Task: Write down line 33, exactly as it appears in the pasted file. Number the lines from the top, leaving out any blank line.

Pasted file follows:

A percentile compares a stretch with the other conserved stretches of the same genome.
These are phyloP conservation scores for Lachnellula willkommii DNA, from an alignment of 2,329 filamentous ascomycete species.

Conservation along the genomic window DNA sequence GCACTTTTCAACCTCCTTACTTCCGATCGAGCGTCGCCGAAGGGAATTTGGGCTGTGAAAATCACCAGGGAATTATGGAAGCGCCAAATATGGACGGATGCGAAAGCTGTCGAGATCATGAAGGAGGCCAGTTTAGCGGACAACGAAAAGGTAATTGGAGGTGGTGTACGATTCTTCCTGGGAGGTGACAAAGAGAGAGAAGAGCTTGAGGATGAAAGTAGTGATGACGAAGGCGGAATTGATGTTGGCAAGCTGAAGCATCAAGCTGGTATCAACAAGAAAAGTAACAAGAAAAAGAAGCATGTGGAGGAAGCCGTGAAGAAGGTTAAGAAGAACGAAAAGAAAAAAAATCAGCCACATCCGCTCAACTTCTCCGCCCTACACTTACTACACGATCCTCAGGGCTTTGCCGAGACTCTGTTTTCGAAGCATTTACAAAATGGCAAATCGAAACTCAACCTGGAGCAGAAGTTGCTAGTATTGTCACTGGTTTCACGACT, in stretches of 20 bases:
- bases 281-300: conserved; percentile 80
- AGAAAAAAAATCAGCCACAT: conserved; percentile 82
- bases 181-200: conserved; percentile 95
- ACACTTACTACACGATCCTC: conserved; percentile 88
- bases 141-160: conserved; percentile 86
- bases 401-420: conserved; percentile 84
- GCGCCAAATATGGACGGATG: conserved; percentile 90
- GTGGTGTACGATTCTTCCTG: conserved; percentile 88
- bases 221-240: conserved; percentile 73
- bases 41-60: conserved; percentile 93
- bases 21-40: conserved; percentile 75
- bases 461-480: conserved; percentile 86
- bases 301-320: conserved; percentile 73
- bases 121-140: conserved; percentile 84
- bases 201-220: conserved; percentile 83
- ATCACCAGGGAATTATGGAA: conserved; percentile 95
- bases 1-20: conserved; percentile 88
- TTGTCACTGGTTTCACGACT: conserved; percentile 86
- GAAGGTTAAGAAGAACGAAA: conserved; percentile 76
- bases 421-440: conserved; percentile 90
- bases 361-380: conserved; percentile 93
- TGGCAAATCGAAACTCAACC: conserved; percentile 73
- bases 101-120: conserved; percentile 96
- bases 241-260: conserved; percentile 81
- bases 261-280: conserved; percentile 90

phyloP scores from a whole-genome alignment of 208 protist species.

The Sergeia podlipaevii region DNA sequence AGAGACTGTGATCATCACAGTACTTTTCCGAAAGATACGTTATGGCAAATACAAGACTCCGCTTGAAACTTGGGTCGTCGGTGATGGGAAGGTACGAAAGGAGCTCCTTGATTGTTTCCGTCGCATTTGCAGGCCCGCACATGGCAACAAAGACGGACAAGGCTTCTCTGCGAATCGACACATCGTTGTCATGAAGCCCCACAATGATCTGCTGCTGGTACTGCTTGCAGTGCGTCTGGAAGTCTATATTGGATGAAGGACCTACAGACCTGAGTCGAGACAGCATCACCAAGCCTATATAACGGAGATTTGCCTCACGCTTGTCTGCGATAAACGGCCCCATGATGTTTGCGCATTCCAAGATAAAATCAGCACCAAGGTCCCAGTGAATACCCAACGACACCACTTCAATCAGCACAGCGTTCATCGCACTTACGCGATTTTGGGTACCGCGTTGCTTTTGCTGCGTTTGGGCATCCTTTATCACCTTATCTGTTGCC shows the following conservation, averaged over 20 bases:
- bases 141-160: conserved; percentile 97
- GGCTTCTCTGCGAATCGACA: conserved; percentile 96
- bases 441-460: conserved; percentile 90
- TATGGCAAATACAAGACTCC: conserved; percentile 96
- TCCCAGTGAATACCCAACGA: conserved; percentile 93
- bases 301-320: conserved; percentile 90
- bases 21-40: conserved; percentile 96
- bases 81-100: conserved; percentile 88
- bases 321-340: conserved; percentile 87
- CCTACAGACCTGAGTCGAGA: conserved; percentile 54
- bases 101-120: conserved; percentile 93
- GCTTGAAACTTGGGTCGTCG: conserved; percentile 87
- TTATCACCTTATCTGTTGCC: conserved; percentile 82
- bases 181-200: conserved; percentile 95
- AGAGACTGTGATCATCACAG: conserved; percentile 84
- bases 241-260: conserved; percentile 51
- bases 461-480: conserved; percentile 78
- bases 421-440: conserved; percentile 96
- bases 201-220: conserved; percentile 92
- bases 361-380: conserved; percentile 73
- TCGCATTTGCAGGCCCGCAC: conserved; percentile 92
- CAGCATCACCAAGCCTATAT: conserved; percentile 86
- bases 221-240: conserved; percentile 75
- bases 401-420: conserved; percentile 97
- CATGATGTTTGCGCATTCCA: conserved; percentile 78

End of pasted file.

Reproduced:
- bases 441-460: conserved; percentile 90